The bill is here, what does it do differently than the rejected House bill?
Very little, and what little it does change enhances the Secretary's discretion. A line by line comparison reveals these differences:
- The Senate bill sort of encourages the Secretary to take non-voting equity, if he takes equity (permitting the acquisition of "voting stock with respect to which, the Secretary agrees not to exercise voting")
- It gives the Secretary flexibility on what to do about equity shares of companies that fail ("such warrants shall convert to senior debt, or contain appropriate protections for the Secretary to ensure that the Treasury is appropriately compensated for the in an amount determined by the Secretary")
- Surely that more than doubling of the FDIC limit comes with some new oversight details? Literally no ("$250,000" substituted for "$100,000"), and no assessment increase - and that's it. It is one of the few mechanisms that isn't administered by the Secretary, though (the FDIC or its credit union analog "may request from the Secretary, and the Secretary must approve, a loan or loans in an amount or amounts necessary to carry out this subsection, without regard to the limitations on such borrowing")
The Senate bill includes a few bits of pork - or at least legislation unrelated to the housing bailout. Political types can speculate as to whether these additions are meant to appeal to wayward Democrats or Republicans in the House, but the statute devotes even more pages to alternative energy credits, a series of tax amendments, and, as the Senate says, an effort "to require equity in the provision of mental health and substance-related disorder benefits under group health plans, to prohibit discrimination on the basis of genetic information with respect to health insurance," than it does to the bailout plan itself.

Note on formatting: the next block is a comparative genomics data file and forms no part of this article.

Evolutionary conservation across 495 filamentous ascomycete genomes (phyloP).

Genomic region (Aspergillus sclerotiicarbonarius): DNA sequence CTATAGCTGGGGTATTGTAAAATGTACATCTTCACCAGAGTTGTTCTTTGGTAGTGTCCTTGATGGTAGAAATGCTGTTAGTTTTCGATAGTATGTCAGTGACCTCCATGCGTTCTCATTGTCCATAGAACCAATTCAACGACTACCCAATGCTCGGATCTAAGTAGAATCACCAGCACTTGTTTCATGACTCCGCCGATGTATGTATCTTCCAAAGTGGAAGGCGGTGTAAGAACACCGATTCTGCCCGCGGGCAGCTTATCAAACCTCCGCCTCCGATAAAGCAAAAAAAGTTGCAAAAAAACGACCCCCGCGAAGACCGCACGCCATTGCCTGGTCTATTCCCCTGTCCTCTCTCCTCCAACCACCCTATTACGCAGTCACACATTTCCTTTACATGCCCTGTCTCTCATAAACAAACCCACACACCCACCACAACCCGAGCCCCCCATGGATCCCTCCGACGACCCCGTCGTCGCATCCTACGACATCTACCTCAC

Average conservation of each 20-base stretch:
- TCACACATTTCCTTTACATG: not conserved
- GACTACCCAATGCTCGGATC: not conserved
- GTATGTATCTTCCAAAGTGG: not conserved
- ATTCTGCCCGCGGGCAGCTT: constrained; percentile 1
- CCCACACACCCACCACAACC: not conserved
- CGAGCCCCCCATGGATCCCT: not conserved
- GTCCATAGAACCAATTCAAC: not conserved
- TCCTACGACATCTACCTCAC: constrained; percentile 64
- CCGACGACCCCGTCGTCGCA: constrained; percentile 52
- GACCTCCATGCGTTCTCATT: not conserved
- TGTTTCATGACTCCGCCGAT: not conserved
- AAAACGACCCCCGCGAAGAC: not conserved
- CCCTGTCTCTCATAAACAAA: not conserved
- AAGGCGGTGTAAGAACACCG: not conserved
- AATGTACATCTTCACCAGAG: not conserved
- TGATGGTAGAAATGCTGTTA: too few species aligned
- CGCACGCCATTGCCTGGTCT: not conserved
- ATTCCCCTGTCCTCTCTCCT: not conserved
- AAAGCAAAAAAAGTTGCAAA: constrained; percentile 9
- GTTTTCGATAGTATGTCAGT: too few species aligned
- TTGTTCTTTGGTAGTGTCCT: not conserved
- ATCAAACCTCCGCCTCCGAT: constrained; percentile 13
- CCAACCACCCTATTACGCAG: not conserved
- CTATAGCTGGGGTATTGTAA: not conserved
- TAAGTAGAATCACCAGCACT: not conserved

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1. Posted by fedgovernor on October 1, 2008 @ 17:16 | Permalink
"The Senate bill includes a few bits of pork ..."
See, there really isn't a real emergency.
In a real economic emergency for the country, you wouldn't need to bribe Senators and Representatives with pork in order to get them to vote for a bailout which seems to guarantee profits for the Yacht Club on Wall Street in New York.
In a real economic crisis, our Representatives and Senators would come together to do the right thing out of love of country. Out of a sense of duty.
Instead, what we are seeing is pork-barrel bribery.
It's disgusting ... but it's certainly excellent evidence that Americans of all political stripes should not believe their political leadership when it comes to the necessity of the bailout.
Americans aren't stupid and the Senate would be advised to remember that.